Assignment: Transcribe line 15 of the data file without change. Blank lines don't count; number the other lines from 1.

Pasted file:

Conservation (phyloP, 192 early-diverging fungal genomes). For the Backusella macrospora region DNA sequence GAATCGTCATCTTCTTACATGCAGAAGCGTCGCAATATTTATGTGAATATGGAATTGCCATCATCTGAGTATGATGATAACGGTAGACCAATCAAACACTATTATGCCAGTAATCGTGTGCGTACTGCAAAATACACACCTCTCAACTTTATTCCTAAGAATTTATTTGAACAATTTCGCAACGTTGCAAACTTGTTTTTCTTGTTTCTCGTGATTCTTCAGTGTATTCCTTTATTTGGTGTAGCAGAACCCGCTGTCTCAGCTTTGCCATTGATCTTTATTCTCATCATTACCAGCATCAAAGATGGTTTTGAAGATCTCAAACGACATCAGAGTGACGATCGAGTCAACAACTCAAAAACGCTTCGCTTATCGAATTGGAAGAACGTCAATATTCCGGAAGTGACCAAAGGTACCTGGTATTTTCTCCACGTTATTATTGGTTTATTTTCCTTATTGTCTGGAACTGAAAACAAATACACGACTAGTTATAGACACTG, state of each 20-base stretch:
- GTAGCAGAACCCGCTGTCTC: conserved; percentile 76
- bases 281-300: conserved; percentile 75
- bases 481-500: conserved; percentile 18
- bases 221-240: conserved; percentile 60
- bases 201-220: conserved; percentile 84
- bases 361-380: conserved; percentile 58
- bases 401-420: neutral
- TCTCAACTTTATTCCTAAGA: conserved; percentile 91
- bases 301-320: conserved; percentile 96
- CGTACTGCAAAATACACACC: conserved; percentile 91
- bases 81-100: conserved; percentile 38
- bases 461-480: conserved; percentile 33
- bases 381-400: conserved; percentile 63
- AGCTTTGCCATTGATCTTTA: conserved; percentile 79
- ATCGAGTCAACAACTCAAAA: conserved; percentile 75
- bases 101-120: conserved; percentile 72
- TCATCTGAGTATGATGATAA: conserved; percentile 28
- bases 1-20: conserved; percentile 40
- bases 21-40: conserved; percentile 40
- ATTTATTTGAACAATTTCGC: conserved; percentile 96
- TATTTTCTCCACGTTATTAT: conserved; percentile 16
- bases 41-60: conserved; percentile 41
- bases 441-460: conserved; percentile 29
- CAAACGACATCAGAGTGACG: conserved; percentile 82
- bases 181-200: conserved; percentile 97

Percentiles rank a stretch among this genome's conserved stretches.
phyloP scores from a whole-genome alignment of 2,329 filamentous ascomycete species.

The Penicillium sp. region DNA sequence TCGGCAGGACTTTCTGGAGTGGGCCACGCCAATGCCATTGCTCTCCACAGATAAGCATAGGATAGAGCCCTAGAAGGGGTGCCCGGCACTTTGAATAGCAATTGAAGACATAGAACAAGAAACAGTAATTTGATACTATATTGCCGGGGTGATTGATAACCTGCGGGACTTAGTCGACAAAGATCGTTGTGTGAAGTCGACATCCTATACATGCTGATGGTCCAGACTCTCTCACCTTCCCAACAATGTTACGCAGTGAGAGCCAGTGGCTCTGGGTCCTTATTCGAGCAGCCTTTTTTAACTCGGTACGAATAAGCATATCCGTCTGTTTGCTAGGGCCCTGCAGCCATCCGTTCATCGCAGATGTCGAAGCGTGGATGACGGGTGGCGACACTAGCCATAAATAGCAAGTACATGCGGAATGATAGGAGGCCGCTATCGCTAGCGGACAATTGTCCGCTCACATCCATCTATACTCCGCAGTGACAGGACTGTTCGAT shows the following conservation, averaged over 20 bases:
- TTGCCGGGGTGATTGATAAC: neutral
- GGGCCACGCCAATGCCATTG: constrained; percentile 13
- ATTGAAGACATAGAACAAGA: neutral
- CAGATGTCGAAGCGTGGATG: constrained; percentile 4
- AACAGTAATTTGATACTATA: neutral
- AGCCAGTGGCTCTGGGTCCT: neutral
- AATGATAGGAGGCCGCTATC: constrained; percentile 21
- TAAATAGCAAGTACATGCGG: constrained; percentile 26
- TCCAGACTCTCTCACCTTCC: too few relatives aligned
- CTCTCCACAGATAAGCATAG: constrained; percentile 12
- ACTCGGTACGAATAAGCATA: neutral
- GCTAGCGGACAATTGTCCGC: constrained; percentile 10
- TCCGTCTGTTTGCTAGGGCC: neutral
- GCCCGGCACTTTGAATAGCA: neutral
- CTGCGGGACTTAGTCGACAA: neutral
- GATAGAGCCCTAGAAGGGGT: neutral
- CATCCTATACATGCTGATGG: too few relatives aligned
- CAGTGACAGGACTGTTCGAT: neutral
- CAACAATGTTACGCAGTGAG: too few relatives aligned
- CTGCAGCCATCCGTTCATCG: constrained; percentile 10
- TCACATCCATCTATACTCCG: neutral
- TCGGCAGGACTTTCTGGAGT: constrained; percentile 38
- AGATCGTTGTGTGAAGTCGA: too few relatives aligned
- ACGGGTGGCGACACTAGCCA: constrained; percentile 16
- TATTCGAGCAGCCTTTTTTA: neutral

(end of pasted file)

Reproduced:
- AGCTTTGCCATTGATCTTTA: conserved; percentile 79